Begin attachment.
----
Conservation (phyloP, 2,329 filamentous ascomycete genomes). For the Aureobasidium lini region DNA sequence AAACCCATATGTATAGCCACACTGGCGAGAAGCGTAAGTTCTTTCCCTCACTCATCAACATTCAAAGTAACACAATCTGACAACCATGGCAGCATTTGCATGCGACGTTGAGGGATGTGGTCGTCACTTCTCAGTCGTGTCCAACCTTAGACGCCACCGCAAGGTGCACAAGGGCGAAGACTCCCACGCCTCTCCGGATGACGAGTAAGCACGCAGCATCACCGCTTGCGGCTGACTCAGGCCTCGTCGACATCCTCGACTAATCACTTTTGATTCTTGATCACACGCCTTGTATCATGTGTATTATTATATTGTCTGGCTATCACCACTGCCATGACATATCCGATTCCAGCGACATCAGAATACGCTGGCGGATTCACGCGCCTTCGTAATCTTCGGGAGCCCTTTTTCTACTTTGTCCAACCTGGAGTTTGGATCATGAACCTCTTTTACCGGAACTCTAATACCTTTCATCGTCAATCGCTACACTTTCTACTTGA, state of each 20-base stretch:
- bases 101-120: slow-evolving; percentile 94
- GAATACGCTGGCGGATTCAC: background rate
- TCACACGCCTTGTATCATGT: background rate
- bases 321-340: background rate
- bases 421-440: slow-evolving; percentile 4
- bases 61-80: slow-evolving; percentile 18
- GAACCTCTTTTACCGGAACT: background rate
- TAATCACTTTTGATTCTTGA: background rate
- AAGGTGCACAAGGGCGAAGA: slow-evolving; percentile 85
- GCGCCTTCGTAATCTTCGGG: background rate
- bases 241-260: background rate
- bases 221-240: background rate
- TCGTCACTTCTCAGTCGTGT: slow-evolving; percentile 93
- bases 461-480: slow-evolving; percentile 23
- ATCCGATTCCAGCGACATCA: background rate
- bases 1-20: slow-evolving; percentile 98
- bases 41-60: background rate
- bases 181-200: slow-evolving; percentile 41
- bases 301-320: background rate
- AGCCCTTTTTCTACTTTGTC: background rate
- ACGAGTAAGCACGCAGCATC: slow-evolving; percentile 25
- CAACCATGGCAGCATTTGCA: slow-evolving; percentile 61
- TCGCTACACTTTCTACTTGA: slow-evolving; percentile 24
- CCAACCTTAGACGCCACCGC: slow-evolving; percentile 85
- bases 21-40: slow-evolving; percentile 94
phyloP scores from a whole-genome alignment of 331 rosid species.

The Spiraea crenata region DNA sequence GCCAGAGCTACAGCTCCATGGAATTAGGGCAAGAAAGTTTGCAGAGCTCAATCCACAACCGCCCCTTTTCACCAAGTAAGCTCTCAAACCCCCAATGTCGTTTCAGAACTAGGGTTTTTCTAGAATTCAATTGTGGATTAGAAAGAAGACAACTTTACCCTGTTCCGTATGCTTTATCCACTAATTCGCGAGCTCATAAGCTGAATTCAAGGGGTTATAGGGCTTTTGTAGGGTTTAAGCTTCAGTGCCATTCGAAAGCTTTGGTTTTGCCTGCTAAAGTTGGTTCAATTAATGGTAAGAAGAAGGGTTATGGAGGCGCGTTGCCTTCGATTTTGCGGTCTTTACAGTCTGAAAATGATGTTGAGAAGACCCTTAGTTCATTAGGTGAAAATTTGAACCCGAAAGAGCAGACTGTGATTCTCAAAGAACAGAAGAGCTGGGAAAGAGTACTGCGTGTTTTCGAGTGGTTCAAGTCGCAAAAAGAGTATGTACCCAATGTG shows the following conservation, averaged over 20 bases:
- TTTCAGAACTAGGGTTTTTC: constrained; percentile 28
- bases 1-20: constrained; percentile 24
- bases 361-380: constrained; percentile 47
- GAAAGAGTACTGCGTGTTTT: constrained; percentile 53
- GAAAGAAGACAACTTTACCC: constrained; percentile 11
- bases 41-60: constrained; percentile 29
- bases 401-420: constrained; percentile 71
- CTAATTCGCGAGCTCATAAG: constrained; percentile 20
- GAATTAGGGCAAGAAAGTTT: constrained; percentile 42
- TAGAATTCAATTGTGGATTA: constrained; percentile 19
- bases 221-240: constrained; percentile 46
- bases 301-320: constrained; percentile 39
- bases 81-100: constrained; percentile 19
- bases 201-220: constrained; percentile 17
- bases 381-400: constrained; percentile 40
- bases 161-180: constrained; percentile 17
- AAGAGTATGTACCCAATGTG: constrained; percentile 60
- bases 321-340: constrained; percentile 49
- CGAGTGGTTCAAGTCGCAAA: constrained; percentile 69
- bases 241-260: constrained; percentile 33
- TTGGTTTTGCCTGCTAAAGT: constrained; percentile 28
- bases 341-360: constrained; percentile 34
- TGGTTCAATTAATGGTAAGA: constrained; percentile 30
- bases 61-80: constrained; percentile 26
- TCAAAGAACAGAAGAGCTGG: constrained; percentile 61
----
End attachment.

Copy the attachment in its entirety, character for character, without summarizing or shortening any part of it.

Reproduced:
Conservation (phyloP, 2,329 filamentous ascomycete genomes). For the Aureobasidium lini region DNA sequence AAACCCATATGTATAGCCACACTGGCGAGAAGCGTAAGTTCTTTCCCTCACTCATCAACATTCAAAGTAACACAATCTGACAACCATGGCAGCATTTGCATGCGACGTTGAGGGATGTGGTCGTCACTTCTCAGTCGTGTCCAACCTTAGACGCCACCGCAAGGTGCACAAGGGCGAAGACTCCCACGCCTCTCCGGATGACGAGTAAGCACGCAGCATCACCGCTTGCGGCTGACTCAGGCCTCGTCGACATCCTCGACTAATCACTTTTGATTCTTGATCACACGCCTTGTATCATGTGTATTATTATATTGTCTGGCTATCACCACTGCCATGACATATCCGATTCCAGCGACATCAGAATACGCTGGCGGATTCACGCGCCTTCGTAATCTTCGGGAGCCCTTTTTCTACTTTGTCCAACCTGGAGTTTGGATCATGAACCTCTTTTACCGGAACTCTAATACCTTTCATCGTCAATCGCTACACTTTCTACTTGA, state of each 20-base stretch:
- bases 101-120: slow-evolving; percentile 94
- GAATACGCTGGCGGATTCAC: background rate
- TCACACGCCTTGTATCATGT: background rate
- bases 321-340: background rate
- bases 421-440: slow-evolving; percentile 4
- bases 61-80: slow-evolving; percentile 18
- GAACCTCTTTTACCGGAACT: background rate
- TAATCACTTTTGATTCTTGA: background rate
- AAGGTGCACAAGGGCGAAGA: slow-evolving; percentile 85
- GCGCCTTCGTAATCTTCGGG: background rate
- bases 241-260: background rate
- bases 221-240: background rate
- TCGTCACTTCTCAGTCGTGT: slow-evolving; percentile 93
- bases 461-480: slow-evolving; percentile 23
- ATCCGATTCCAGCGACATCA: background rate
- bases 1-20: slow-evolving; percentile 98
- bases 41-60: background rate
- bases 181-200: slow-evolving; percentile 41
- bases 301-320: background rate
- AGCCCTTTTTCTACTTTGTC: background rate
- ACGAGTAAGCACGCAGCATC: slow-evolving; percentile 25
- CAACCATGGCAGCATTTGCA: slow-evolving; percentile 61
- TCGCTACACTTTCTACTTGA: slow-evolving; percentile 24
- CCAACCTTAGACGCCACCGC: slow-evolving; percentile 85
- bases 21-40: slow-evolving; percentile 94
phyloP scores from a whole-genome alignment of 331 rosid species.

The Spiraea crenata region DNA sequence GCCAGAGCTACAGCTCCATGGAATTAGGGCAAGAAAGTTTGCAGAGCTCAATCCACAACCGCCCCTTTTCACCAAGTAAGCTCTCAAACCCCCAATGTCGTTTCAGAACTAGGGTTTTTCTAGAATTCAATTGTGGATTAGAAAGAAGACAACTTTACCCTGTTCCGTATGCTTTATCCACTAATTCGCGAGCTCATAAGCTGAATTCAAGGGGTTATAGGGCTTTTGTAGGGTTTAAGCTTCAGTGCCATTCGAAAGCTTTGGTTTTGCCTGCTAAAGTTGGTTCAATTAATGGTAAGAAGAAGGGTTATGGAGGCGCGTTGCCTTCGATTTTGCGGTCTTTACAGTCTGAAAATGATGTTGAGAAGACCCTTAGTTCATTAGGTGAAAATTTGAACCCGAAAGAGCAGACTGTGATTCTCAAAGAACAGAAGAGCTGGGAAAGAGTACTGCGTGTTTTCGAGTGGTTCAAGTCGCAAAAAGAGTATGTACCCAATGTG shows the following conservation, averaged over 20 bases:
- TTTCAGAACTAGGGTTTTTC: constrained; percentile 28
- bases 1-20: constrained; percentile 24
- bases 361-380: constrained; percentile 47
- GAAAGAGTACTGCGTGTTTT: constrained; percentile 53
- GAAAGAAGACAACTTTACCC: constrained; percentile 11
- bases 41-60: constrained; percentile 29
- bases 401-420: constrained; percentile 71
- CTAATTCGCGAGCTCATAAG: constrained; percentile 20
- GAATTAGGGCAAGAAAGTTT: constrained; percentile 42
- TAGAATTCAATTGTGGATTA: constrained; percentile 19
- bases 221-240: constrained; percentile 46
- bases 301-320: constrained; percentile 39
- bases 81-100: constrained; percentile 19
- bases 201-220: constrained; percentile 17
- bases 381-400: constrained; percentile 40
- bases 161-180: constrained; percentile 17
- AAGAGTATGTACCCAATGTG: constrained; percentile 60
- bases 321-340: constrained; percentile 49
- CGAGTGGTTCAAGTCGCAAA: constrained; percentile 69
- bases 241-260: constrained; percentile 33
- TTGGTTTTGCCTGCTAAAGT: constrained; percentile 28
- bases 341-360: constrained; percentile 34
- TGGTTCAATTAATGGTAAGA: constrained; percentile 30
- bases 61-80: constrained; percentile 26
- TCAAAGAACAGAAGAGCTGG: constrained; percentile 61